SMITH: All right.

WASSERMAN SCHULTZ: --by repealing health care reform on the attempt is irresponsible.

BACHMANN: Harry-- Harry, if I can--

SMITH: Hang on Michele-- hang on we are going to get Mike-- Mike back in here once again. Mike, you’ve already taken a look at this, you’re not going to take the governmentsponsored health care program that is available to members of Congress, right?

KELLY: No I’m not. I’m not. I-- I’ve always paid for my own health care, I mean, you know, I-- I come from a private-- private sector, okay. I’ve been-- in my whole life I’ve been responsible for everything that I do. And I think we’ve these conversations and I think this absolutely goes back to the Middle Ages, we’re worrying about how many angels we can fit in the head of a pin. We got to start look at these things. There is a cost with everything involved. My early time here in this-- in this city is so different than where I come from, because I live in a real world where people actually have to use their own money to pay for things. So this idea that you can keep doing this or doing that and I love this fact that we are going to pay for it, we are not paying for anything. Not we in Washington, the people-- the American taxpayer pays for everything and that’s bothers me, there’s such a disconnect between this town and the rest of the world.

WEINER: This real world stuff is going to get old really fast. This is now your job-- this is a serious business here--

KELLY: Yeah, you know what? I understand that.

WEINER: --This is a serious business you’re trying to figure out how you solve big problems. You-- yes, it’s true--

BACHMANN: Oh.
WEINER: --Social Security--

BACHMANN: Harry--

WEINER: --does have to be paid for--

KELLY: All right.

WEINER: --Medicare does have to be paid for.

KELLY: You know-- you know let—let me--

WEINER: But this idea like the real world--

KELLY: Yeah, you’re very amusing.

WEINER: --these are tough problems.

KELLY: --you’re very amusing. You-- you have never-- in your life, you have never done anything on your own with your own skin in the game. And I got to tell you something, while I respect the fact that you’re an elected Congressman, I do not
respect the fact that--

WEINER: What do you mean I am. We’re--

KELLY: Yeah, well, we’re-- I get--

WEINER: --you’re-- you’re part of this now.

KELLY: --sworn on the fifth. I’ll become part of it on the fifth, but I would tell you something. This has got to stop being about who can blame who for what. Look--

WEINER: --you’re sounding like you just said that.

KELLY: --this has been

(Cross-talking)

WEINER: It sure sounded like you said us versus them.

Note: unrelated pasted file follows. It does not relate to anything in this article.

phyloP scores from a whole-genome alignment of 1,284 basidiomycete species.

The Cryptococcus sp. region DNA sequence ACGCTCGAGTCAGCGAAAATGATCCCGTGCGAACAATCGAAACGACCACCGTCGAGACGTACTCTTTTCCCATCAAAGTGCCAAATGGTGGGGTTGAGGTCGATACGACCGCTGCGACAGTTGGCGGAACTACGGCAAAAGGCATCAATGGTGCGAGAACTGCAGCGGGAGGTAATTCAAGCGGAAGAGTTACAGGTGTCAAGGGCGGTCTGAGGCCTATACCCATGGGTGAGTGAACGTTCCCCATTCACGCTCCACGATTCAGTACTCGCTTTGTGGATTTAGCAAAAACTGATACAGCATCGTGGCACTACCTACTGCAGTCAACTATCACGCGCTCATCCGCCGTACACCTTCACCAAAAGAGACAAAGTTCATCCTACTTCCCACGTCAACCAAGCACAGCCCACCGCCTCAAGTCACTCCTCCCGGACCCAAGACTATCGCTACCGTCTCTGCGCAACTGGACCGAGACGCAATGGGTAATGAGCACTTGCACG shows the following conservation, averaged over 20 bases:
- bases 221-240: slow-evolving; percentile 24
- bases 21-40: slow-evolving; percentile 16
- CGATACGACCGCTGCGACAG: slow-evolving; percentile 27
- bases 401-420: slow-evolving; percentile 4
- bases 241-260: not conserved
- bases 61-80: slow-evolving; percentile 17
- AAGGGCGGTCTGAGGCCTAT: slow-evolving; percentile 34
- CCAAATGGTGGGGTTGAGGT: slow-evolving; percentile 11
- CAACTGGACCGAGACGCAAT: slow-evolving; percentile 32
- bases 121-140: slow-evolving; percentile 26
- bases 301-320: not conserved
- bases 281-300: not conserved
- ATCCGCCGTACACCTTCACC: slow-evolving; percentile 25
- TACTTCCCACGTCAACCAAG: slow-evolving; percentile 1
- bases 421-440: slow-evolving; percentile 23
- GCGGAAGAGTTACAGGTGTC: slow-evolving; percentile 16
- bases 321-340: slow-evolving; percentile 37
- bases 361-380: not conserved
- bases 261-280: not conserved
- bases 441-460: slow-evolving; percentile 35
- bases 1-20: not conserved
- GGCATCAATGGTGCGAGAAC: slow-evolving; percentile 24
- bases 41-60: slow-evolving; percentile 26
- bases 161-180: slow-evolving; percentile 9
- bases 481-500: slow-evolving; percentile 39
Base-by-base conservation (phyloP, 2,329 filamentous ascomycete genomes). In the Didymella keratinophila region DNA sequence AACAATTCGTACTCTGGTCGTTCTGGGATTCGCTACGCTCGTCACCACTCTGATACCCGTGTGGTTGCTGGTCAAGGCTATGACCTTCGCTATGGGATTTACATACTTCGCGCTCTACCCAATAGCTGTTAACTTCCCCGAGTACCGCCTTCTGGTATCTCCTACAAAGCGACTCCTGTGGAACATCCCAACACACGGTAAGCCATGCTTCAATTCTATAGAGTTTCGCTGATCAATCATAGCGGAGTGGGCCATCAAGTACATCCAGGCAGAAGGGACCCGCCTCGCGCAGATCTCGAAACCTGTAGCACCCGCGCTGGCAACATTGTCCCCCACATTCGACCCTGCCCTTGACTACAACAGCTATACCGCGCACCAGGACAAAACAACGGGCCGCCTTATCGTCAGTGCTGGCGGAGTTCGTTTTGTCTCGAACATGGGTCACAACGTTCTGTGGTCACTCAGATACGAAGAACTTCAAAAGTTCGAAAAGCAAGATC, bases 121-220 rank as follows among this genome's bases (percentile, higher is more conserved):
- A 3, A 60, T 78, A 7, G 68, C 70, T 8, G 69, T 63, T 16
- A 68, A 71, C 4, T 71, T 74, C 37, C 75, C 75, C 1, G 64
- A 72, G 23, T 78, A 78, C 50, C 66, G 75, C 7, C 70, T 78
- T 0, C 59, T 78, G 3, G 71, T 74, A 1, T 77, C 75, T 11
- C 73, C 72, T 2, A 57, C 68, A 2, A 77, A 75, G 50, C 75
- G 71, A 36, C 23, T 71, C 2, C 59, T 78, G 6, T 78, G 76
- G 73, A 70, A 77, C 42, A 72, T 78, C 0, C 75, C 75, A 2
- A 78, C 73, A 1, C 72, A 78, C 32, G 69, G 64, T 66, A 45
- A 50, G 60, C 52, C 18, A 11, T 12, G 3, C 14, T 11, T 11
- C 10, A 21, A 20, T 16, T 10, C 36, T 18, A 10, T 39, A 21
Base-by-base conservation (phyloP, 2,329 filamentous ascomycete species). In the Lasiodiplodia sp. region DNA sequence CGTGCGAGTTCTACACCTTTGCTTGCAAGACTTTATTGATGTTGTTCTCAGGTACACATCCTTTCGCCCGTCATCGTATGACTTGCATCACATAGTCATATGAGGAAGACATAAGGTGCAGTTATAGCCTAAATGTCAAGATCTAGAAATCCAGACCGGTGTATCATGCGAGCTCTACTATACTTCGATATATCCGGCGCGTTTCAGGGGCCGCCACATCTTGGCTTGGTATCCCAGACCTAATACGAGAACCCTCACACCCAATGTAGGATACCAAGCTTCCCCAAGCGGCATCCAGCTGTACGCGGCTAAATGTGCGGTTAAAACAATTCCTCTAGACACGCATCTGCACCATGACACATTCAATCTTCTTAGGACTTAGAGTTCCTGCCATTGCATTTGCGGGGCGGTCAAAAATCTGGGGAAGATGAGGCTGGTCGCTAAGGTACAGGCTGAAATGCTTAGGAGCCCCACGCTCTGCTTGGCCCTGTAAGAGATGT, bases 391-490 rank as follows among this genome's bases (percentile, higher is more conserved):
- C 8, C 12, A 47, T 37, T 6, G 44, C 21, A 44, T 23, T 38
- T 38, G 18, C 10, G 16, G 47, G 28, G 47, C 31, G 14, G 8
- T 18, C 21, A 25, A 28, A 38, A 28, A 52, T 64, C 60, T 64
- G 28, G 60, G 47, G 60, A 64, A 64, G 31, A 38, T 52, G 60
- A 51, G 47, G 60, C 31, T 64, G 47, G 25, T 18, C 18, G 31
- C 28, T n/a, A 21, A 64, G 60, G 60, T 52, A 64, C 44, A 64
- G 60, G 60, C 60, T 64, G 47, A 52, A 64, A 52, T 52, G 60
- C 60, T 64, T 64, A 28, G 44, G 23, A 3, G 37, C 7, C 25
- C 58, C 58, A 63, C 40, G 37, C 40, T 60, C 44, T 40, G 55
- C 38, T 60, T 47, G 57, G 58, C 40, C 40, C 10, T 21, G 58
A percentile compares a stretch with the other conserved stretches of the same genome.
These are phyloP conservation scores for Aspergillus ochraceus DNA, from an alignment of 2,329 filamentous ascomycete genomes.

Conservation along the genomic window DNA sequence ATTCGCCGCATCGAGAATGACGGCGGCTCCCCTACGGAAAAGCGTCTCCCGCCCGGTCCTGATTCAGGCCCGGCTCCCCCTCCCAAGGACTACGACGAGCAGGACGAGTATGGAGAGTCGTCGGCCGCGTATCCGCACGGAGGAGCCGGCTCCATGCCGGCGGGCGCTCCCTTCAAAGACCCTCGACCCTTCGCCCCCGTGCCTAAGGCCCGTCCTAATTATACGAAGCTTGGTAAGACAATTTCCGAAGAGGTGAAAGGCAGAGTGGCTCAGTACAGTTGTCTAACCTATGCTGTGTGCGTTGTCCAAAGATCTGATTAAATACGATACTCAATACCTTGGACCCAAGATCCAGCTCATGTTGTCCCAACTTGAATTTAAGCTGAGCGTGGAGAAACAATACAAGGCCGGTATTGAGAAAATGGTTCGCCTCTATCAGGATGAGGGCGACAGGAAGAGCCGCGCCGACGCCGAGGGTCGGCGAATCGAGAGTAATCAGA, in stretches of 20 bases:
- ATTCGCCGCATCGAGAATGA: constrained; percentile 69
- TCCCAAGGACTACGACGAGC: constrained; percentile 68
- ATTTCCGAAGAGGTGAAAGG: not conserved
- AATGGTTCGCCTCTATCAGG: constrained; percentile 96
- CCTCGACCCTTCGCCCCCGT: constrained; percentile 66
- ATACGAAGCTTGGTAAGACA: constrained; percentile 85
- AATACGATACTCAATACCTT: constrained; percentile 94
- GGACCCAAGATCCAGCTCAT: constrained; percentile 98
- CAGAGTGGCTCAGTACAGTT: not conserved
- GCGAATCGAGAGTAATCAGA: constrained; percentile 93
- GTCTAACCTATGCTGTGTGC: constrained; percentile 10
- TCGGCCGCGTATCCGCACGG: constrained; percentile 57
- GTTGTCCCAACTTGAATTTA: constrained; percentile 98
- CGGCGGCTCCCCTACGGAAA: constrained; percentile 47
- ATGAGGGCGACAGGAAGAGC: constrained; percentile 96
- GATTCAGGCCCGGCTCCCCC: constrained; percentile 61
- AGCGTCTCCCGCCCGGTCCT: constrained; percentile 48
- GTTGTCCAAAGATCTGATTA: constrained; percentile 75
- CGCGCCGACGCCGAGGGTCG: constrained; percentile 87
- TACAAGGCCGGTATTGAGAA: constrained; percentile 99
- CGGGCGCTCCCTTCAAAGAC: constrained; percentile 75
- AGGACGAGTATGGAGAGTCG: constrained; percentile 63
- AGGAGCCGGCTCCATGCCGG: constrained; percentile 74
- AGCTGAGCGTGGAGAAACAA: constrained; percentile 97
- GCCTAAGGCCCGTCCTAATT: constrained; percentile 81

(Cross-talking)

SMITH: Hang on. Gentlemen-- gentlemen hang on.

(Cross-talking)

WEINER: I would hope you have more respect for your constituents.

SCHULTZ: Harry.

SMITH: Folks, hang on-- hang on.

(Cross-talking)

SMITH: All right. All right.

(Cross-talking)

WASSERMAN SCHULTZ: My testimony on-- it’s time to go beyond rhetoric.

SMITH: All right.

BACHMANN: Harry-- Harry.

WASSERMAN SCHULTZ: Going beyond campaign slogans which is all I’ve heard today--

SMITH: Yeah.

DEBBIE WASSERMAN SCHULTZ: --from-- from Mister Kelly--

SMITH: All right Miss--

WASSERMAN SCHULTZ: --and is all Miss-- Miss Bachmann really ever engages in. It-- we have to get into deficit reduction, job creation--

SMITH: Which she--

WASSERMAN SCHULTZ: --and turning the economy around--

SMITH: Which all-- all-- which everybody would agree with.

WASSERMAN SCHULTZ: --that’s their measuring stick--

SMITH: All right.

WASSERMAN SCHULTZ: --that’s their yardstick.

SMITH: Michele Bachmann--very, very quickly. Do you see--

BACHMANN: Thank you, Harry.

SMITH: --anything that you have in common with your folk-- with your friends from the other side of the aisle?

BACHMANN: I-- I would say if they want to engage in deficit reduction, that’s exactly what we want to engage in is deficit reduction but it’s so interesting, Harry, for two years these were big wild party down spenders and now they’re interested in deficit reduction. That’s what we’ll do because I’m similar to Mike Kelly.

SMITH: Okay.

BACHMANN: My husband and I also started our own business. We also live in the real world. The real world is where America lives. It’s not the bubble in Washington, DC, where they engage in-- (Cross-talking) --what you’ll see happen is--

SMITH: --I will give-- I will give Congresswoman Wasserman Schultz the last word.

BACHMANN: --emphasis on personal responsibility.

SMITH: Go ahead very quickly.

WASSERMAN SCHULTZ: Thank you. We went from bleeding seven hundred fifty thousand jobs a month before President Obama took office to last year adding over a million more jobs created in-- in last year than the entire Bush presidency alone.
We need to continue that progress. We need to hold the Republicans’ feet to the fire and we will.

HARRY SMITH: And if the last fifteen minutes were any indication, it will be a very Happy New Year.